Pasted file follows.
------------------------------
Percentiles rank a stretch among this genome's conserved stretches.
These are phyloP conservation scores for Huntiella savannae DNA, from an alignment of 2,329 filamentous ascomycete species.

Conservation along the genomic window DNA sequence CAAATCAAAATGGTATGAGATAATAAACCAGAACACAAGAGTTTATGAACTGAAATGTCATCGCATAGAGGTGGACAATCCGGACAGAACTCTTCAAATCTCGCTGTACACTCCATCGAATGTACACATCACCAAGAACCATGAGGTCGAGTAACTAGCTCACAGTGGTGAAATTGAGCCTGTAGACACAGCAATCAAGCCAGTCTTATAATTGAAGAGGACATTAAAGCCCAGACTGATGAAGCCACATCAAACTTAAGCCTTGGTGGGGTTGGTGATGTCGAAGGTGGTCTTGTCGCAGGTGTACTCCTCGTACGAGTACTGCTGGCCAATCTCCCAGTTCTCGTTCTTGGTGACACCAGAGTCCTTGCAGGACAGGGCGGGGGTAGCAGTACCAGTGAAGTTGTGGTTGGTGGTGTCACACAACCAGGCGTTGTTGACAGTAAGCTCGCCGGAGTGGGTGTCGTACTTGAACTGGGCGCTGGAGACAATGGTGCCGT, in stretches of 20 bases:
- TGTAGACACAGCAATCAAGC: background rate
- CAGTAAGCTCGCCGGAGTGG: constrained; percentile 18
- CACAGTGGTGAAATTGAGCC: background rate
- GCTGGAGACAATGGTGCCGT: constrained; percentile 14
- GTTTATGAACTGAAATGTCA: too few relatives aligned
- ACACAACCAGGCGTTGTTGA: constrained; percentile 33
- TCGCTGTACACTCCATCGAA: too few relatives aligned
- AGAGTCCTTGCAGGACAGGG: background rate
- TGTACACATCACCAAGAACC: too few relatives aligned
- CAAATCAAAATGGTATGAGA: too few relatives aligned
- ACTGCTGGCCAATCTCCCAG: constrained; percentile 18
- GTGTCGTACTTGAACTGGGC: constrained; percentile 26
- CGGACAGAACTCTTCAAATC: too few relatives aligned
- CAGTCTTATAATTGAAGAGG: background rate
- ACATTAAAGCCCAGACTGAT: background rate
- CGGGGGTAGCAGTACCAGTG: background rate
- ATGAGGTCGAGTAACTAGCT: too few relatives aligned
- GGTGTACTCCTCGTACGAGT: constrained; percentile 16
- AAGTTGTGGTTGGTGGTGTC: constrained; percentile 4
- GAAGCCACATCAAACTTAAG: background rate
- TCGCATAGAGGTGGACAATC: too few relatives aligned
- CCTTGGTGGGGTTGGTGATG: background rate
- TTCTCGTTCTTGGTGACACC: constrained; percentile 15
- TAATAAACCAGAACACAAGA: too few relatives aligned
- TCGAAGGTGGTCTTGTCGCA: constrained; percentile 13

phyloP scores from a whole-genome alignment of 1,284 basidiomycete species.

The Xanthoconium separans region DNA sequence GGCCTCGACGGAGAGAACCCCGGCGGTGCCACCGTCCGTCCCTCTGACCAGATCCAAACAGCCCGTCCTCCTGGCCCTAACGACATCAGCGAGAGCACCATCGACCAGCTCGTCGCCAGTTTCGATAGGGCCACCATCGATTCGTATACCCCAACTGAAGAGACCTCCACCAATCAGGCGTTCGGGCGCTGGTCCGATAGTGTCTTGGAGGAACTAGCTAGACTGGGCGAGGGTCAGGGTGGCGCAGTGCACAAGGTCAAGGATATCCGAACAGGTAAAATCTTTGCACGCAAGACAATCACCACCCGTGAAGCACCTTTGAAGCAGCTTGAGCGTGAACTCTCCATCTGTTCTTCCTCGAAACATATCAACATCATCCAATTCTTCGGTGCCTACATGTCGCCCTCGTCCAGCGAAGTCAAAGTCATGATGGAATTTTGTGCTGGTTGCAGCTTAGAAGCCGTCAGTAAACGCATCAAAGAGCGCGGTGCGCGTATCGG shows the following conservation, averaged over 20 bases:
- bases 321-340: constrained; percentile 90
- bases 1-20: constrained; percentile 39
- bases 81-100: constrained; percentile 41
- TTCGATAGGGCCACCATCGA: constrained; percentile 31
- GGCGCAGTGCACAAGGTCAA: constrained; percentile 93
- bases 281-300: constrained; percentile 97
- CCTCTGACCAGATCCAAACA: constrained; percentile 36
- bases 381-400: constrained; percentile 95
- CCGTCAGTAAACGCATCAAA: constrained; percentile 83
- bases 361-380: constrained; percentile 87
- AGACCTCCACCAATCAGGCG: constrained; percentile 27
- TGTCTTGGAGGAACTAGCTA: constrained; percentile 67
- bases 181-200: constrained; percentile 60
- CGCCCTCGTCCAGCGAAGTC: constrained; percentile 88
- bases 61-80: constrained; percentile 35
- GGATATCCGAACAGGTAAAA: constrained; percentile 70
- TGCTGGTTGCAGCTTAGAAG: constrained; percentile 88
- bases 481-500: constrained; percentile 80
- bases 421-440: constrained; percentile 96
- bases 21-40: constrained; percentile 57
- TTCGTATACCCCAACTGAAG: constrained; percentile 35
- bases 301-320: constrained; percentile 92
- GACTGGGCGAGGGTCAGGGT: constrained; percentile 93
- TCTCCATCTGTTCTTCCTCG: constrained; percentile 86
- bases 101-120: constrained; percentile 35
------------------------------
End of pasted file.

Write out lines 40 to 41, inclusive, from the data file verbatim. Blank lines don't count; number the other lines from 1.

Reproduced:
- bases 361-380: constrained; percentile 87
- AGACCTCCACCAATCAGGCG: constrained; percentile 27